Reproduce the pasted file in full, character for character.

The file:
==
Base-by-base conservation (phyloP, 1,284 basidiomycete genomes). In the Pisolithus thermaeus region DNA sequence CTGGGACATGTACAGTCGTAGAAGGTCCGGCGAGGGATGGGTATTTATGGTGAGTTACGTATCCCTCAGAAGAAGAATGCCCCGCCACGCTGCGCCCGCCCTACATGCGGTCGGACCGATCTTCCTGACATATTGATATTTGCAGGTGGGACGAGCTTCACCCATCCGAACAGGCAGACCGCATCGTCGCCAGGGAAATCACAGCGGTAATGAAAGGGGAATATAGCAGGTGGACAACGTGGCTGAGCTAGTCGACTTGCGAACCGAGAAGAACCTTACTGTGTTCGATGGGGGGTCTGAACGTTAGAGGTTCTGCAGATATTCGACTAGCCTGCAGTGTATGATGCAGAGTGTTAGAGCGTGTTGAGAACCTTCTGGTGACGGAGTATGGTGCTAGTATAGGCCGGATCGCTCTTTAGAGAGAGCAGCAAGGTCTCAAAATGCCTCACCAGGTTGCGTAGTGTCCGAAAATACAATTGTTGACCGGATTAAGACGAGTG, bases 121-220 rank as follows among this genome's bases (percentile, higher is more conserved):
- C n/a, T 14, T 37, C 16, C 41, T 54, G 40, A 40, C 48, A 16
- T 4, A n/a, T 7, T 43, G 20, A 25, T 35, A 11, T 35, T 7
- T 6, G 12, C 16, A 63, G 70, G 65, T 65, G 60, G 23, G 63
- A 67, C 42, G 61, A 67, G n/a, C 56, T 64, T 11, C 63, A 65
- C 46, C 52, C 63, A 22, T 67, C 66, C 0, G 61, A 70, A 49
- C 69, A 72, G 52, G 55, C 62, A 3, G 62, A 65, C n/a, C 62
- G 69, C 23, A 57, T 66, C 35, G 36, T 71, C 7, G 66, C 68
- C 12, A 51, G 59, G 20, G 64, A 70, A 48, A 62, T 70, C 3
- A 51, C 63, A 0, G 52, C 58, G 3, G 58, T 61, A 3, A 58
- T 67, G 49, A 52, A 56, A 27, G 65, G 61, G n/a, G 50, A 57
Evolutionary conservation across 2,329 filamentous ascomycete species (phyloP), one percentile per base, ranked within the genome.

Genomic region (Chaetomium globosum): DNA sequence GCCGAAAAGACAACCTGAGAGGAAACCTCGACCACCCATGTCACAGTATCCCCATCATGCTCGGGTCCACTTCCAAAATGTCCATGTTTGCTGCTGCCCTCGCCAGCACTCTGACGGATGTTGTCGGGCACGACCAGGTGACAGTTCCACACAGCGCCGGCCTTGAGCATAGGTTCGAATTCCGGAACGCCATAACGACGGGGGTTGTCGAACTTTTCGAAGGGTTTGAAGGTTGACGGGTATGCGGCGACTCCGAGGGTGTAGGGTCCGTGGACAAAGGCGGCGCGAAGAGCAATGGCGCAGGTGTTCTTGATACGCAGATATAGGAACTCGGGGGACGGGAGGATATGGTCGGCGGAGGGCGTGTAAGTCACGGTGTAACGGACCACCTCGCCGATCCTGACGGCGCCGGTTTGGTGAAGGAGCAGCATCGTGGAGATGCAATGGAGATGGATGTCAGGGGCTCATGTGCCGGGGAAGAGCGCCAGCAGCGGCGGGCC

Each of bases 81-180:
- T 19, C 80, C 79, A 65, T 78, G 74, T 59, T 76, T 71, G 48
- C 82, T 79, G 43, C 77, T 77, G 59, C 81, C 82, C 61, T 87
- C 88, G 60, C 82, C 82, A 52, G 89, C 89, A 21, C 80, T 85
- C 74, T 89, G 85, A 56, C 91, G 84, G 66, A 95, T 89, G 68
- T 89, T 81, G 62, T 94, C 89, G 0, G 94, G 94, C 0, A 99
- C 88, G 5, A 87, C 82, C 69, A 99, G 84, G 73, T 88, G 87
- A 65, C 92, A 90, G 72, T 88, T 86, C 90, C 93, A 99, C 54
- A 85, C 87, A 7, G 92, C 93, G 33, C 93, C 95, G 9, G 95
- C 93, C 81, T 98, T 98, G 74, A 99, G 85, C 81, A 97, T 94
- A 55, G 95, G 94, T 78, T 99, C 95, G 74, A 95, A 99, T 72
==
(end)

Base-by-base conservation (phyloP, 1,284 basidiomycete genomes). In the Pisolithus thermaeus region DNA sequence CTGGGACATGTACAGTCGTAGAAGGTCCGGCGAGGGATGGGTATTTATGGTGAGTTACGTATCCCTCAGAAGAAGAATGCCCCGCCACGCTGCGCCCGCCCTACATGCGGTCGGACCGATCTTCCTGACATATTGATATTTGCAGGTGGGACGAGCTTCACCCATCCGAACAGGCAGACCGCATCGTCGCCAGGGAAATCACAGCGGTAATGAAAGGGGAATATAGCAGGTGGACAACGTGGCTGAGCTAGTCGACTTGCGAACCGAGAAGAACCTTACTGTGTTCGATGGGGGGTCTGAACGTTAGAGGTTCTGCAGATATTCGACTAGCCTGCAGTGTATGATGCAGAGTGTTAGAGCGTGTTGAGAACCTTCTGGTGACGGAGTATGGTGCTAGTATAGGCCGGATCGCTCTTTAGAGAGAGCAGCAAGGTCTCAAAATGCCTCACCAGGTTGCGTAGTGTCCGAAAATACAATTGTTGACCGGATTAAGACGAGTG, bases 121-220 rank as follows among this genome's bases (percentile, higher is more conserved):
- C n/a, T 14, T 37, C 16, C 41, T 54, G 40, A 40, C 48, A 16
- T 4, A n/a, T 7, T 43, G 20, A 25, T 35, A 11, T 35, T 7
- T 6, G 12, C 16, A 63, G 70, G 65, T 65, G 60, G 23, G 63
- A 67, C 42, G 61, A 67, G n/a, C 56, T 64, T 11, C 63, A 65
- C 46, C 52, C 63, A 22, T 67, C 66, C 0, G 61, A 70, A 49
- C 69, A 72, G 52, G 55, C 62, A 3, G 62, A 65, C n/a, C 62
- G 69, C 23, A 57, T 66, C 35, G 36, T 71, C 7, G 66, C 68
- C 12, A 51, G 59, G 20, G 64, A 70, A 48, A 62, T 70, C 3
- A 51, C 63, A 0, G 52, C 58, G 3, G 58, T 61, A 3, A 58
- T 67, G 49, A 52, A 56, A 27, G 65, G 61, G n/a, G 50, A 57
Evolutionary conservation across 2,329 filamentous ascomycete species (phyloP), one percentile per base, ranked within the genome.

Genomic region (Chaetomium globosum): DNA sequence GCCGAAAAGACAACCTGAGAGGAAACCTCGACCACCCATGTCACAGTATCCCCATCATGCTCGGGTCCACTTCCAAAATGTCCATGTTTGCTGCTGCCCTCGCCAGCACTCTGACGGATGTTGTCGGGCACGACCAGGTGACAGTTCCACACAGCGCCGGCCTTGAGCATAGGTTCGAATTCCGGAACGCCATAACGACGGGGGTTGTCGAACTTTTCGAAGGGTTTGAAGGTTGACGGGTATGCGGCGACTCCGAGGGTGTAGGGTCCGTGGACAAAGGCGGCGCGAAGAGCAATGGCGCAGGTGTTCTTGATACGCAGATATAGGAACTCGGGGGACGGGAGGATATGGTCGGCGGAGGGCGTGTAAGTCACGGTGTAACGGACCACCTCGCCGATCCTGACGGCGCCGGTTTGGTGAAGGAGCAGCATCGTGGAGATGCAATGGAGATGGATGTCAGGGGCTCATGTGCCGGGGAAGAGCGCCAGCAGCGGCGGGCC

Each of bases 81-180:
- T 19, C 80, C 79, A 65, T 78, G 74, T 59, T 76, T 71, G 48
- C 82, T 79, G 43, C 77, T 77, G 59, C 81, C 82, C 61, T 87
- C 88, G 60, C 82, C 82, A 52, G 89, C 89, A 21, C 80, T 85
- C 74, T 89, G 85, A 56, C 91, G 84, G 66, A 95, T 89, G 68
- T 89, T 81, G 62, T 94, C 89, G 0, G 94, G 94, C 0, A 99
- C 88, G 5, A 87, C 82, C 69, A 99, G 84, G 73, T 88, G 87
- A 65, C 92, A 90, G 72, T 88, T 86, C 90, C 93, A 99, C 54
- A 85, C 87, A 7, G 92, C 93, G 33, C 93, C 95, G 9, G 95
- C 93, C 81, T 98, T 98, G 74, A 99, G 85, C 81, A 97, T 94
- A 55, G 95, G 94, T 78, T 99, C 95, G 74, A 95, A 99, T 72